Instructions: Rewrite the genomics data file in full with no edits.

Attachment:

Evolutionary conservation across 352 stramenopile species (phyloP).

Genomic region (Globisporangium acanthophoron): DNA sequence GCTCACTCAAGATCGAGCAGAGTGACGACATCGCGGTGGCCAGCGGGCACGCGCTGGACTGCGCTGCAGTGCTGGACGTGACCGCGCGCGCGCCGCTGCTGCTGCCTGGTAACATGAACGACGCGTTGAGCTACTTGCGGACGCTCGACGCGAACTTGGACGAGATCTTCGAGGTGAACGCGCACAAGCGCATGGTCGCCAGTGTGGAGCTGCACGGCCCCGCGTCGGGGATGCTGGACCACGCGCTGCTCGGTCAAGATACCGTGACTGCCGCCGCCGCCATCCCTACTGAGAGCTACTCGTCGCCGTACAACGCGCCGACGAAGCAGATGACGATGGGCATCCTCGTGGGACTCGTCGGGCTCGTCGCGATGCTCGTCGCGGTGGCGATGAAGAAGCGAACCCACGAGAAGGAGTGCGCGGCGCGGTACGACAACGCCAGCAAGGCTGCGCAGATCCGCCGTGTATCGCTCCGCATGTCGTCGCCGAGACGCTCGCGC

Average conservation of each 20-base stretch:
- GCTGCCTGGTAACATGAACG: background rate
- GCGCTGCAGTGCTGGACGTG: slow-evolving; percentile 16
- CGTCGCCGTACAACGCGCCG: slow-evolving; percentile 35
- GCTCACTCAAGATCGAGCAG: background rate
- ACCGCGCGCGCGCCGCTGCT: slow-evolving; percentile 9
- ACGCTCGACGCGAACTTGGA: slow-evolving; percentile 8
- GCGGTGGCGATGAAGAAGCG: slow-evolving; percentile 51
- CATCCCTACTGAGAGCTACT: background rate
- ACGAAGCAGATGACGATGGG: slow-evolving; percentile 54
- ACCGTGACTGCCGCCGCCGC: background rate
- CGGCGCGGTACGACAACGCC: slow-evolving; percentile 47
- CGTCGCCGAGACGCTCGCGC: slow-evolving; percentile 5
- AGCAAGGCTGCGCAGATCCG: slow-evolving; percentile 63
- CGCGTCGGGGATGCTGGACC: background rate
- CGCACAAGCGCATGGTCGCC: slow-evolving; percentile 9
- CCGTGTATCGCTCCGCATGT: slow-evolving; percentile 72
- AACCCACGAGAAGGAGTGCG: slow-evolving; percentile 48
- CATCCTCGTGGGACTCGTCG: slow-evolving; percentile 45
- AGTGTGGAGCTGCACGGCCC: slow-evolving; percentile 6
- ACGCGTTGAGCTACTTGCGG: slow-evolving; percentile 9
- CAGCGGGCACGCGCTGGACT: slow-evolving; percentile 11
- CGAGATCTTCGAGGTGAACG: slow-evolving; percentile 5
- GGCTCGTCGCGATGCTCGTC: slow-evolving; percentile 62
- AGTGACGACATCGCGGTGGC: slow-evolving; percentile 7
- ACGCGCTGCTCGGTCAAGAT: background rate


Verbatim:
Evolutionary conservation across 352 stramenopile species (phyloP).

Genomic region (Globisporangium acanthophoron): DNA sequence GCTCACTCAAGATCGAGCAGAGTGACGACATCGCGGTGGCCAGCGGGCACGCGCTGGACTGCGCTGCAGTGCTGGACGTGACCGCGCGCGCGCCGCTGCTGCTGCCTGGTAACATGAACGACGCGTTGAGCTACTTGCGGACGCTCGACGCGAACTTGGACGAGATCTTCGAGGTGAACGCGCACAAGCGCATGGTCGCCAGTGTGGAGCTGCACGGCCCCGCGTCGGGGATGCTGGACCACGCGCTGCTCGGTCAAGATACCGTGACTGCCGCCGCCGCCATCCCTACTGAGAGCTACTCGTCGCCGTACAACGCGCCGACGAAGCAGATGACGATGGGCATCCTCGTGGGACTCGTCGGGCTCGTCGCGATGCTCGTCGCGGTGGCGATGAAGAAGCGAACCCACGAGAAGGAGTGCGCGGCGCGGTACGACAACGCCAGCAAGGCTGCGCAGATCCGCCGTGTATCGCTCCGCATGTCGTCGCCGAGACGCTCGCGC

Average conservation of each 20-base stretch:
- GCTGCCTGGTAACATGAACG: background rate
- GCGCTGCAGTGCTGGACGTG: slow-evolving; percentile 16
- CGTCGCCGTACAACGCGCCG: slow-evolving; percentile 35
- GCTCACTCAAGATCGAGCAG: background rate
- ACCGCGCGCGCGCCGCTGCT: slow-evolving; percentile 9
- ACGCTCGACGCGAACTTGGA: slow-evolving; percentile 8
- GCGGTGGCGATGAAGAAGCG: slow-evolving; percentile 51
- CATCCCTACTGAGAGCTACT: background rate
- ACGAAGCAGATGACGATGGG: slow-evolving; percentile 54
- ACCGTGACTGCCGCCGCCGC: background rate
- CGGCGCGGTACGACAACGCC: slow-evolving; percentile 47
- CGTCGCCGAGACGCTCGCGC: slow-evolving; percentile 5
- AGCAAGGCTGCGCAGATCCG: slow-evolving; percentile 63
- CGCGTCGGGGATGCTGGACC: background rate
- CGCACAAGCGCATGGTCGCC: slow-evolving; percentile 9
- CCGTGTATCGCTCCGCATGT: slow-evolving; percentile 72
- AACCCACGAGAAGGAGTGCG: slow-evolving; percentile 48
- CATCCTCGTGGGACTCGTCG: slow-evolving; percentile 45
- AGTGTGGAGCTGCACGGCCC: slow-evolving; percentile 6
- ACGCGTTGAGCTACTTGCGG: slow-evolving; percentile 9
- CAGCGGGCACGCGCTGGACT: slow-evolving; percentile 11
- CGAGATCTTCGAGGTGAACG: slow-evolving; percentile 5
- GGCTCGTCGCGATGCTCGTC: slow-evolving; percentile 62
- AGTGACGACATCGCGGTGGC: slow-evolving; percentile 7
- ACGCGCTGCTCGGTCAAGAT: background rate